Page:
Morocco wants to intensify its cooperation with Hungary, particularly in the field of water resources management. The Moroccan Minister of Public Works, Transport, Logistics and Water, Abdelkader Amara, recently held talks in Hungary with Sandor Pinter, the Hungarian Minister of the Interior, responsible for the water sector, to establish a model partnership in the field of academic training.
The risk of drought is causing great concern in Morocco. The current agricultural season is marked by a significant drop in rainfall. “We have dropped to 141 millimetres compared to an average of 254 millimetres over the last 30 years, a deficit of 44 percent compared to a normal year,” said Aziz Akhannouch, Morocco’s Minister of Agriculture. “There has also been a significant reduction in the country’s dam reservoirs,” he said.
This situation seriously undermines the country’s economic security. The agricultural sector is the largest contributor to Morocco’s gross domestic product (14%), ahead of tourism and industry. “In 2019 we had recorded a drop in agricultural value added of 3 to 4%. This year it will probably be around 5%,” says Ahmed Lahlimi, the head of the High Commission for Planning (HCP), responsible for official statistics in Morocco.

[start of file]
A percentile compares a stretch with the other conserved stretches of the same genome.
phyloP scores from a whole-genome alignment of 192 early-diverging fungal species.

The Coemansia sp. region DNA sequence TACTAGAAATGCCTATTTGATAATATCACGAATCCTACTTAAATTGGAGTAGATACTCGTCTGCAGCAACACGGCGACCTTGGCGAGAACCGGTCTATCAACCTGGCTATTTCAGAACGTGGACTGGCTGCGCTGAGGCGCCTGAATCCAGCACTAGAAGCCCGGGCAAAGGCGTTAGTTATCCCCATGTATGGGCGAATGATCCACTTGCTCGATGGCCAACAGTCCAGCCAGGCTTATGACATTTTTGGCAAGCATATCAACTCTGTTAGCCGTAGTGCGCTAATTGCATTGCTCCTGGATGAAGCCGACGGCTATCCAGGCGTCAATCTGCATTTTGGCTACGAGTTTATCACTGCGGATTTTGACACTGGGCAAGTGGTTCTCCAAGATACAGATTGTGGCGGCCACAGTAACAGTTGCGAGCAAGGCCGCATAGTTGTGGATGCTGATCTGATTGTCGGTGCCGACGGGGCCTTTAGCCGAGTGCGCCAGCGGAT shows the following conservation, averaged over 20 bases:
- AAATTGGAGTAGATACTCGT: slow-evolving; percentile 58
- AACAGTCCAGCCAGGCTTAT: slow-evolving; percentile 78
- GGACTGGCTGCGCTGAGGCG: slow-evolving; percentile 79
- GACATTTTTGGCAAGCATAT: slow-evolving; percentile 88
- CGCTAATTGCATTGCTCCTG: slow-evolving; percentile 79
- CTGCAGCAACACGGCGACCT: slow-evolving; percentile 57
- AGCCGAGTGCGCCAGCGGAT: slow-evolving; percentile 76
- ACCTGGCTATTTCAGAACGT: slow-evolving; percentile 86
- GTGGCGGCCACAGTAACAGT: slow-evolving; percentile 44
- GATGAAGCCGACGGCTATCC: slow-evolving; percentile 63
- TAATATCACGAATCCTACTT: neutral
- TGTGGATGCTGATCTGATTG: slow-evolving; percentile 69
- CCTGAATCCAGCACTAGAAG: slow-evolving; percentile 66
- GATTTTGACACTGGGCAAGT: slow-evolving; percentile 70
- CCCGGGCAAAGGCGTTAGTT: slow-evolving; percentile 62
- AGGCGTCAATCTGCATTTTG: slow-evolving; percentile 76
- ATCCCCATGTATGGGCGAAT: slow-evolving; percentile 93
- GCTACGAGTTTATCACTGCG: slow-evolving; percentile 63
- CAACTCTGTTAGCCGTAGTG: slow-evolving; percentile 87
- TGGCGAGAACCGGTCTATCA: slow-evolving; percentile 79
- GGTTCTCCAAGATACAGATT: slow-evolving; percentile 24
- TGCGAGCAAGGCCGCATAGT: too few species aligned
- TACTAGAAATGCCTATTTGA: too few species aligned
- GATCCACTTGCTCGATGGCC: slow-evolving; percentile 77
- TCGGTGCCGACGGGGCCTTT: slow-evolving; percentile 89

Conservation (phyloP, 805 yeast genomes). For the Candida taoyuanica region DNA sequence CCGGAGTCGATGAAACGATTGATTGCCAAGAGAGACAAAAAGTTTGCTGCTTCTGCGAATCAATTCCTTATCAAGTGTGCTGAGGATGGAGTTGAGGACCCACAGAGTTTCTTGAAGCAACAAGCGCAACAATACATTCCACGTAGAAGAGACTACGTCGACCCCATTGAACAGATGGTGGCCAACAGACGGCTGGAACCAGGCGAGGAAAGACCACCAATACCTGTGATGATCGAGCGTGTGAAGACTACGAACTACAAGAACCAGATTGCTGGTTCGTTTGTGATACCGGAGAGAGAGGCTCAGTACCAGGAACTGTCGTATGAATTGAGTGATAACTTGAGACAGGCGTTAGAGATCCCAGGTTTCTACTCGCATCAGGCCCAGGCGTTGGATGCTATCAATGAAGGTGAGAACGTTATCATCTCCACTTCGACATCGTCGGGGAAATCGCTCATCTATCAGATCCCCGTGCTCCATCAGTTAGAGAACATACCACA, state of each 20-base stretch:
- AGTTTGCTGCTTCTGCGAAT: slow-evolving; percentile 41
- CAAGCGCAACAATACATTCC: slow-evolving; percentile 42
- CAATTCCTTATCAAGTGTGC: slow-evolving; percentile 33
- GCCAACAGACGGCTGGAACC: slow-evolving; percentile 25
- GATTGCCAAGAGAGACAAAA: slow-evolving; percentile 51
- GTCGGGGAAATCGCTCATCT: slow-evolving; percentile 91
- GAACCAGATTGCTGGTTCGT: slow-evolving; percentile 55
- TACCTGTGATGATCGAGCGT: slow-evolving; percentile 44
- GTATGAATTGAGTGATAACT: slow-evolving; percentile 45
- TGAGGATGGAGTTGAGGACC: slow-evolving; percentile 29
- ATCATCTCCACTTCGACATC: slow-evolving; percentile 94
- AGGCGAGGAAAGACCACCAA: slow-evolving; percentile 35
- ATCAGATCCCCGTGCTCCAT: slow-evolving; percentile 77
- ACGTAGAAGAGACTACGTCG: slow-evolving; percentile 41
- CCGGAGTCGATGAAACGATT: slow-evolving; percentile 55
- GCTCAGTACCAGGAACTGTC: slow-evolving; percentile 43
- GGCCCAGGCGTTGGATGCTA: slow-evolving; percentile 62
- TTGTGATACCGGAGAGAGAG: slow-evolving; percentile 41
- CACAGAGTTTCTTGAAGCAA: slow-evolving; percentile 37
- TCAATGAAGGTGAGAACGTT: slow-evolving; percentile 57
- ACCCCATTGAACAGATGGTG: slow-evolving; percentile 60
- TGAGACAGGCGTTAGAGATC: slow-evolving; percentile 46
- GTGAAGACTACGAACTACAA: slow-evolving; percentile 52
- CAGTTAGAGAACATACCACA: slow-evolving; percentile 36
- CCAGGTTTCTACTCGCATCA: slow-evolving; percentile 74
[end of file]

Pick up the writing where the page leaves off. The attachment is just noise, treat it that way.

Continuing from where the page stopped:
It is in this context that Morocco has decided to strengthen its cooperation with Hungary for better management of its water resources. The Moroccan Minister of Equipment, Transport, Logistics and Water, Abdelkader Amara, and Sandor Pinter, the Hungarian Minister of the Interior, responsible for the water sector, thus met on March 7, 2020 in Budapest, the capital of Hungary. The two men agreed on a model partnership. This will enable Moroccan students and researchers to be trained in water resource management.
Continuing education and training…
In the framework of this new partnership, Hungary is committed to providing continuing education to Moroccan students and researchers on the management of water resources and natural phenomena such as floods and drought. They will also receive training in water treatment. “Hungary has developed innovative and efficient technologies, particularly in the agricultural and climatic fields. The country is willing to share its experience with Morocco,” says Sandor Pinter. Morocco, for its part, has undertaken to share its experience with Hungary in the water resource management industry and to expand this cooperation. It plans to include sub-Saharan Africa through concrete projects in accordance with targeted programmes.
Outside this partnership, the two countries signed the executive programme of the Memorandum of Understanding between Morocco and Hungary in Budapest in 2016, in order to ensure the follow-up of joint projects and programmes for the period 2021 to 2023. These projects focus on water resources management and the strengthening of programmes to combat climate change in rural areas.